GSSA firms eye acquisitions: Outsourcing firms look to broaden global reach
“There is a lot of competition, not only with GSSAs, but with airlines and freight forwarders,” Smulders says. “GSSAs handle capacity control, overview the supervision of the cargo handling company contracted by the airline and flight supervision if necessary. It’s a total service package and is becoming more and more important.”
Smulders says the challenge for GSSAs is to increase their portfolios, not an easy task. AAR’s clients include Aeroflot, Olympic Air, Coyne Airways and Leisure Cargo, one of the company’s major customers, which is owned by Air Berlin. Leisure Cargo is a total cargo management company that works with 18 airlines, primarily with belly cargo. AAR also works with Arkefly, a Dutch charter airline which is part of the German travel group TUI. Cargo includes Dutch perishables for the former island countries of the Netherlands Antilles in the Caribbean.
“Airlines have a lot of challenges and because of the downturn at the moment, we have to be careful in pricing,” Smulders says. “You also see that shippers are asking a rate for their shipment through various freight forwarders. We recently had a request for Kabul and got a request from 12 different agents. Does it make sense? Yes, maybe if you are going for the lowest rate, but no, if the destination doesn’t have that many options to fly.”
Smulders describes his company as a small firm that gives upmarket services.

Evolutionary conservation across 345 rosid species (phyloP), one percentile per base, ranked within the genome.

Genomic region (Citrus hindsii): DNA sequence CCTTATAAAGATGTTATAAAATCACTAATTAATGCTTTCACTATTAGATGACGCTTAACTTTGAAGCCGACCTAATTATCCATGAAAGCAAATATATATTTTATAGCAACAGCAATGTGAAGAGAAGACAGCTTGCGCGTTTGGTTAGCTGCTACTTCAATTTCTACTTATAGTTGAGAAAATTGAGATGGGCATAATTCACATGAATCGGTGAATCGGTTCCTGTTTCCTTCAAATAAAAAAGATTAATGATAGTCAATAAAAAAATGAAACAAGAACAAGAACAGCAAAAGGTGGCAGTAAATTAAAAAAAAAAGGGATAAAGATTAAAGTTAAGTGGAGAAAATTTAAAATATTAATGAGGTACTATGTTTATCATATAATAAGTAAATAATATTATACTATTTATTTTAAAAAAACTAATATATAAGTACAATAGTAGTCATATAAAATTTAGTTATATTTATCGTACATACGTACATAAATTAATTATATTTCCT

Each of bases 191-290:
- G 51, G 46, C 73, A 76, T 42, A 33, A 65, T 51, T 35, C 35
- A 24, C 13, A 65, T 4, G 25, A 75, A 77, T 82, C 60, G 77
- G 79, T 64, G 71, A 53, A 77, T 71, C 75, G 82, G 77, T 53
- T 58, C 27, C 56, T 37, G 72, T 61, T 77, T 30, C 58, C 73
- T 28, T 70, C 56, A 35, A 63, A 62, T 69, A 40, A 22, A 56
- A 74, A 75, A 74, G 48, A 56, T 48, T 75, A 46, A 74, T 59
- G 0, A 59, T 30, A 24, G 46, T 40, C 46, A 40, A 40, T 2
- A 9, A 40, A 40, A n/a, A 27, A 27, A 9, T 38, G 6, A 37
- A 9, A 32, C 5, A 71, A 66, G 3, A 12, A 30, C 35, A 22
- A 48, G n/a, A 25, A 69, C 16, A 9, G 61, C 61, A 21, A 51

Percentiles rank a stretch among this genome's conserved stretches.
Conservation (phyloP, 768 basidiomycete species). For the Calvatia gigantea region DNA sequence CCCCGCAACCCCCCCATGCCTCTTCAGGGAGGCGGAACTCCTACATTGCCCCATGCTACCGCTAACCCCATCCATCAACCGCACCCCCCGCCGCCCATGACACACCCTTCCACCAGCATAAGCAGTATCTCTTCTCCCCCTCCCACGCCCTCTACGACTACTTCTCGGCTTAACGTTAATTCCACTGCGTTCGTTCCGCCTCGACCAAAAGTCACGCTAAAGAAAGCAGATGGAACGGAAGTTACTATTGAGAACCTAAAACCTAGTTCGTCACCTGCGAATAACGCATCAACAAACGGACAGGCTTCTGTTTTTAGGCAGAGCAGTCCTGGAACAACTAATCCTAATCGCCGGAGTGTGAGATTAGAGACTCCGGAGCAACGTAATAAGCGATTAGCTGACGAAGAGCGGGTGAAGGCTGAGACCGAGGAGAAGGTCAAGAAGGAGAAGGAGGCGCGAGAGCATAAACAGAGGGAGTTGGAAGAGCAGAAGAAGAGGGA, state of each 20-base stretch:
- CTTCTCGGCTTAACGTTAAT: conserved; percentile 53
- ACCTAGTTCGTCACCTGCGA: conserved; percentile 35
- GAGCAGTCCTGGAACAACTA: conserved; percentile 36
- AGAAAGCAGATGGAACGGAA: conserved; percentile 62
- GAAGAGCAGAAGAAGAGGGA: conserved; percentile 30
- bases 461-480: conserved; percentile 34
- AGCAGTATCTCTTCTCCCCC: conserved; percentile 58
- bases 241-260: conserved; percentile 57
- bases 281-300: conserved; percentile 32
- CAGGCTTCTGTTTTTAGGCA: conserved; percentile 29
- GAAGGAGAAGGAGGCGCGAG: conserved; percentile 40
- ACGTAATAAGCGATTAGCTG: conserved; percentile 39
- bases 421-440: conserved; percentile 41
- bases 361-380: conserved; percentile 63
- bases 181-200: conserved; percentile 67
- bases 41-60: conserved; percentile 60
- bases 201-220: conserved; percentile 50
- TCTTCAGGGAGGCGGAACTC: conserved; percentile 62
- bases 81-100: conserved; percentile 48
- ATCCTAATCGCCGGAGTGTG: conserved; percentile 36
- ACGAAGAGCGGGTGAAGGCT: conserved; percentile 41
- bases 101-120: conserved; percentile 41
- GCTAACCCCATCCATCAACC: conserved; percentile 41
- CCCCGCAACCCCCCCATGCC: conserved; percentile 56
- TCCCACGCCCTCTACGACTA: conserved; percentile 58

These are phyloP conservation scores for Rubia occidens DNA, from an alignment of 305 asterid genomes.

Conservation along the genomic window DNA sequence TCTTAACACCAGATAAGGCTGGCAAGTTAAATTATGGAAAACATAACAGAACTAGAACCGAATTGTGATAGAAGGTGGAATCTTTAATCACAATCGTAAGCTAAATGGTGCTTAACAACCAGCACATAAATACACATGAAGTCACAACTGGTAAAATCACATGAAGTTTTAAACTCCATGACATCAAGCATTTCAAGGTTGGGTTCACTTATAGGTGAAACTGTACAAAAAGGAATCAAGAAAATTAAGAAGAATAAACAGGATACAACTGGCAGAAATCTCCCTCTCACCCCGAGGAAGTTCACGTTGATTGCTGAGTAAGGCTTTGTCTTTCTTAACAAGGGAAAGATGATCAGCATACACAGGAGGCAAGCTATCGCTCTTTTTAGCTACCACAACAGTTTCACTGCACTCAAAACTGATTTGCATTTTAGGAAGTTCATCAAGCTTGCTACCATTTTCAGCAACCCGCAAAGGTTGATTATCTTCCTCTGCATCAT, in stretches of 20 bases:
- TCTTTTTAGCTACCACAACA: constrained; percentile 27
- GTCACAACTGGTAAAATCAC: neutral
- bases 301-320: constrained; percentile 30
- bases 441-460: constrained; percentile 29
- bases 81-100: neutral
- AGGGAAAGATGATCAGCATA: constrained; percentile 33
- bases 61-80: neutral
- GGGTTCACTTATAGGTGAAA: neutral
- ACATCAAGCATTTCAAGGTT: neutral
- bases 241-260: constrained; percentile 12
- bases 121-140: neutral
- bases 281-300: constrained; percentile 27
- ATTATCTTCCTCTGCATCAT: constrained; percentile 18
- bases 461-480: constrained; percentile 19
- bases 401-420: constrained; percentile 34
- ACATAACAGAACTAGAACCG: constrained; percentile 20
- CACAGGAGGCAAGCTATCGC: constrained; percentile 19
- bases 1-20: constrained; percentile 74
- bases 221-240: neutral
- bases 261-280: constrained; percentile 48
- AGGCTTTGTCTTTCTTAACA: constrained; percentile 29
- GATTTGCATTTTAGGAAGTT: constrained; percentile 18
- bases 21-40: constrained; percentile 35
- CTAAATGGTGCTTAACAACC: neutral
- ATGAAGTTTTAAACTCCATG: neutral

“We have a high standard of service, therefore we can afford ourselves to be a little more expensive. We are proactive in this and give the freight forwarder constant updates of what is happening with their shipments. The most important thing is to keep our customers happy so they won’t go away,” he says. “If you are doing a good job and it’s still affordable for them to continue working with GSSAs, they will not leave you.”
Adrien Thominet, chief operating officer of Paris-based ECS, one of the largest GSSA organizations, says airlines need stronger partners these days. He says airlines and GSSAs walk a complex tightrope of managing costs and providing increased services.
“It’s a little tricky for us. On the one side, airlines need more commitments from GSSA. They expect us to do everything for them. They want a commitment, and at the same time there is pressure on their costs. They are trying to minimize the cost of the outsourcing.”
ECS hopes to enlarge its network during 2013. Thominet says ECS believes acquisitions are more beneficial than organic growth in terms of being able to quickly serve new markets. ECS is strong in Europe and Africa but is looking to expand in other regions.
“We anticipate acquisitions this year,” Thominet says. “Our network is not completed yet. We are not in South America and we still need to grow in the Far East.”
Thominet believes airlines have no choice but to outsource in certain regions. He says GSSAs must innovate and develop new services to bring added value.
“We must innovate with new business to develop new forms of revenue,” Thominet says. “We are facing overcapacity compared to demand, so revenue is decreasing.”